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ORIGINAL ARTICLE
Year : 2020  |  Volume : 9  |  Issue : 4  |  Page : 1950-1957

Oral health care system analysis: A case study from India


1 Department of Public Health Dentistry, Amrita School of Dentistry, Amrita Vishwa Vidyapeetham, Kochi, Kerala, India
2 Civil Surgeon, District Hospital, Palakkad, Kerala, India

Correspondence Address:
Dr. Venkitachalam Ramanarayanan
Department of Public Health Dentistry, Amrita School of Dentistry, AIMS, Ponekkara P.O., Kochi - 682 041, Kerala
India
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Source of Support: None, Conflict of Interest: None


DOI: 10.4103/jfmpc.jfmpc_1191_19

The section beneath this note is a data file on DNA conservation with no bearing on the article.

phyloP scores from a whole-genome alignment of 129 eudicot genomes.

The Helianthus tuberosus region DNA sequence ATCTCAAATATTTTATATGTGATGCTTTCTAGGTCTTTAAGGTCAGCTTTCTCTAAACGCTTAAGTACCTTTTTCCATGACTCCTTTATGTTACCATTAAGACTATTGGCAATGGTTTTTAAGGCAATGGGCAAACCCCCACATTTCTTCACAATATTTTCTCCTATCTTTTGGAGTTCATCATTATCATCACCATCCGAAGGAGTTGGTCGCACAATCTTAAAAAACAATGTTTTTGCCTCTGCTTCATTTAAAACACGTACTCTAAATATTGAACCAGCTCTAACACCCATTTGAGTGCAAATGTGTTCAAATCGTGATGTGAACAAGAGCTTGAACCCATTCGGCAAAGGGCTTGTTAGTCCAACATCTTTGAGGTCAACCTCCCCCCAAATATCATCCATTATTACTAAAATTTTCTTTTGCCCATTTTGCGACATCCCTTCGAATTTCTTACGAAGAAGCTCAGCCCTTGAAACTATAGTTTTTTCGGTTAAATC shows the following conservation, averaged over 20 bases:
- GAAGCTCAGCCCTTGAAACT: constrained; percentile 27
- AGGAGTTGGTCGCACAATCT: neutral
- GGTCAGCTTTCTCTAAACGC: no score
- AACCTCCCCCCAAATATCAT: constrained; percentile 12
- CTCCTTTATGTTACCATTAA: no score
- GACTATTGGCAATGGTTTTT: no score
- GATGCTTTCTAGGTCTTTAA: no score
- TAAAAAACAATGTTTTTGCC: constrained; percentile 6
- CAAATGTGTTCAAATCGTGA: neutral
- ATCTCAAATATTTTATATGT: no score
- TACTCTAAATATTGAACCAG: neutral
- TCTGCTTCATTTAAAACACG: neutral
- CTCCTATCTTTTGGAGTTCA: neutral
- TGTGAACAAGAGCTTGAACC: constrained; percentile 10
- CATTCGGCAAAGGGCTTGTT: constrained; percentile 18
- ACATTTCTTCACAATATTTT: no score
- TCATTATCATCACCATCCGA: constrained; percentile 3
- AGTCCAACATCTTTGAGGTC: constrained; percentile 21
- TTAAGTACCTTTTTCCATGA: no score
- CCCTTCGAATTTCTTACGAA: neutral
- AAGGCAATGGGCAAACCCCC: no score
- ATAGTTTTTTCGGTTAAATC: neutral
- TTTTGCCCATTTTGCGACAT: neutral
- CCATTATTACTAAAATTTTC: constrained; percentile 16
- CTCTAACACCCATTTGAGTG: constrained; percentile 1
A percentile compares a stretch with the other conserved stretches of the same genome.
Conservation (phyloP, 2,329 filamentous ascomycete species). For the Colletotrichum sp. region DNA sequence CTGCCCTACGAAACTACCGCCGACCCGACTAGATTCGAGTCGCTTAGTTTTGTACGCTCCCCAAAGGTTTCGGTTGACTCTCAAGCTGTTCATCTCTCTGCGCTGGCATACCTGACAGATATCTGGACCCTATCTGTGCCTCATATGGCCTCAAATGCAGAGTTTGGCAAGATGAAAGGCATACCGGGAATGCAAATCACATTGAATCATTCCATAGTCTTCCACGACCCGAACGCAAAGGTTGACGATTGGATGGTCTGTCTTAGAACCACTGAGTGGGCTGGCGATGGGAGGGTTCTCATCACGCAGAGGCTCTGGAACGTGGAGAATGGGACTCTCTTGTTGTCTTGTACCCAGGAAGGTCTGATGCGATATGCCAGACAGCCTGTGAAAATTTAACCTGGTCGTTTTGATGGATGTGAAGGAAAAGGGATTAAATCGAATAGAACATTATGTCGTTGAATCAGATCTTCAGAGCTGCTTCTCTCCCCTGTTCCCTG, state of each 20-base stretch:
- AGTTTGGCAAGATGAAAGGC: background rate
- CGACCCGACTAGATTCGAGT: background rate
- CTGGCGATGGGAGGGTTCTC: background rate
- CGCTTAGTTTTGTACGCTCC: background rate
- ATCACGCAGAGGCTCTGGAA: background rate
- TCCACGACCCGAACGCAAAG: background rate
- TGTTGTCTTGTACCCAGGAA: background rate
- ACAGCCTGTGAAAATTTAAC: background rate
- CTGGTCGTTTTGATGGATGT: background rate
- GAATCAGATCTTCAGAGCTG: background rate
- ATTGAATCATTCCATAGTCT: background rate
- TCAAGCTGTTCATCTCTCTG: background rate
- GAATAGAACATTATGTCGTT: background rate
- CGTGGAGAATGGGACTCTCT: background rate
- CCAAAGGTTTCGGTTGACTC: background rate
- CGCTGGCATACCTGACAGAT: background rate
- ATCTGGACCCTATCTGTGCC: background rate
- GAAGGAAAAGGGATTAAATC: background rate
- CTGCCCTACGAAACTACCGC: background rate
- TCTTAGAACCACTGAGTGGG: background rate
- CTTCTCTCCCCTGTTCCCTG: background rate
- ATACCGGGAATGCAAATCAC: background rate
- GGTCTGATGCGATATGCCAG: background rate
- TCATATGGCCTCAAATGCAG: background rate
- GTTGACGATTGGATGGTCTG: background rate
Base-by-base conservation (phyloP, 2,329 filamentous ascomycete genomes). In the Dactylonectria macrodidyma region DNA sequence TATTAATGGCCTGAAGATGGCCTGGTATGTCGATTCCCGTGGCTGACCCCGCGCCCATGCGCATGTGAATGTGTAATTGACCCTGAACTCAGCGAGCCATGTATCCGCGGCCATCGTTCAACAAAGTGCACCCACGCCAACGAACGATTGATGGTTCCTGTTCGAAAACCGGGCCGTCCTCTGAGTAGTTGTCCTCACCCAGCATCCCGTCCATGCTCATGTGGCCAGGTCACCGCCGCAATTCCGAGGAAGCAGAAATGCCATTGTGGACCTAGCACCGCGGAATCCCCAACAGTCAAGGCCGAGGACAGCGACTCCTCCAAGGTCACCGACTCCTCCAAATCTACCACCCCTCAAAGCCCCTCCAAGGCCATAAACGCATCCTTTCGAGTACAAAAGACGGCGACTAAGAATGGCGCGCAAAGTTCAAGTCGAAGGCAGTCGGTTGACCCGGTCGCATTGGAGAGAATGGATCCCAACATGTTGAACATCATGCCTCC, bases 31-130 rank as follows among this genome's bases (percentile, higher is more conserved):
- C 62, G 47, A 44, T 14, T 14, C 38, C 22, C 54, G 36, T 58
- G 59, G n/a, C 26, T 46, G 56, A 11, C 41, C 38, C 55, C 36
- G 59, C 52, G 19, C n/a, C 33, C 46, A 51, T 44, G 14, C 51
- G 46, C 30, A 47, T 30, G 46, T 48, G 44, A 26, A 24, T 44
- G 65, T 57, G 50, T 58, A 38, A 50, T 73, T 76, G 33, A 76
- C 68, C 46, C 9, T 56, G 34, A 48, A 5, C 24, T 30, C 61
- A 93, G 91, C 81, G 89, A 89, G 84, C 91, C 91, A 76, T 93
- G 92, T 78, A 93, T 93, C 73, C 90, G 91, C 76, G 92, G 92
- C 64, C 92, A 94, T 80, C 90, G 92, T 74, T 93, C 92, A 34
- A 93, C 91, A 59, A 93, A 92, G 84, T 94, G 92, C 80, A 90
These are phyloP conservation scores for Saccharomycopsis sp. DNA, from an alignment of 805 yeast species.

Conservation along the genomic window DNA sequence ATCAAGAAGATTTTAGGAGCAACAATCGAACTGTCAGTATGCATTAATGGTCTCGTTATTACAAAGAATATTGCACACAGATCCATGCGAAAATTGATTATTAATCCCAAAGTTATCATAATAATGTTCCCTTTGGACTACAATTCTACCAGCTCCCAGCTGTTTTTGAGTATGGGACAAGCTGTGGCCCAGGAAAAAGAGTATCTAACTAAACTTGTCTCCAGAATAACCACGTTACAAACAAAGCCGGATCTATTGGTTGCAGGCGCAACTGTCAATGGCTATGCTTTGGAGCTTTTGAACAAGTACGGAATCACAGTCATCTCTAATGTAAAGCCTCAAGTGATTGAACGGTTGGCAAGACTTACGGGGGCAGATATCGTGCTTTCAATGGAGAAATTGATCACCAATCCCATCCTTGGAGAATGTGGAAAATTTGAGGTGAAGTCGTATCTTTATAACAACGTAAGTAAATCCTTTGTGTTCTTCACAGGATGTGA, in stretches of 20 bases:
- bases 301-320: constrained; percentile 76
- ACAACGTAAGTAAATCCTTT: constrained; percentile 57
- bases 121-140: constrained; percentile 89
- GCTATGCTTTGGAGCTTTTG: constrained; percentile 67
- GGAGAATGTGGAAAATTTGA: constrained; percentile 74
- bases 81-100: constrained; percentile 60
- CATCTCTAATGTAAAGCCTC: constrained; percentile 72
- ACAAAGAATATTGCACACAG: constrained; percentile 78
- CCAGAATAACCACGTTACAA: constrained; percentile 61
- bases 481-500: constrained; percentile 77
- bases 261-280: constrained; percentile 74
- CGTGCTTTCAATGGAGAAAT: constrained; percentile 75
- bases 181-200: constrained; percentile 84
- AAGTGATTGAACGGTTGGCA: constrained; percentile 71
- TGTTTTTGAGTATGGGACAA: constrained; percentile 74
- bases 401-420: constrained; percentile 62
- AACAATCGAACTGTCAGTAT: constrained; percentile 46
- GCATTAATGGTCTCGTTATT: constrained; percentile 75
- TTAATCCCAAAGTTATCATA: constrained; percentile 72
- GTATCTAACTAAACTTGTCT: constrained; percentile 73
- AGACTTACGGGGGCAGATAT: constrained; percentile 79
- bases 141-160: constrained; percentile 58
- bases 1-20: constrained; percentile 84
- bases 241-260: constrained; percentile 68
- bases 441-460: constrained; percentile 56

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Objectives: The health system of Kerala, India has won many accolades in having health indicators comparable to developed countries. But oral health has not received its due importance at the policy level. With the burden of oral diseases on the rise in the state, a critical introspection of the existing system is warranted. The objective of this review was to assess the oral health care system in Kerala to provide policy solutions. Methods: This study adopted a mixed methodological approach that gathered information from the primary and secondary sources, which included health facility surveys, key informant interviews, review of published literature, and websites of governmental and non-governmental bodies. The WHO framework of health system building blocks was adapted for the assessment. Results: A review of epidemiological studies conducted in Kerala suggests that the prevalence of oral diseases is high with the prevalence of dental caries at the age of 12 years ranging from 37-69%. The state has a dentist population ratio of 1:2200 which is well within the prescribed ratio by WHO (1:7500). Only 2% of dentists in Kerala work with government sector catering to 0.6 million of the approximately 33.4 million population. This point to the absence of oral care in first contact levels like primary health centers. Service delivery is chiefly through the private sector and payment for dental care is predominantly through out-of-pocket expenditure. Conclusion: Despite having the best health indicators, the oral health system of Kerala is deficient in many aspects. Reorientation of oral health services is required to combat the burden of diseases.


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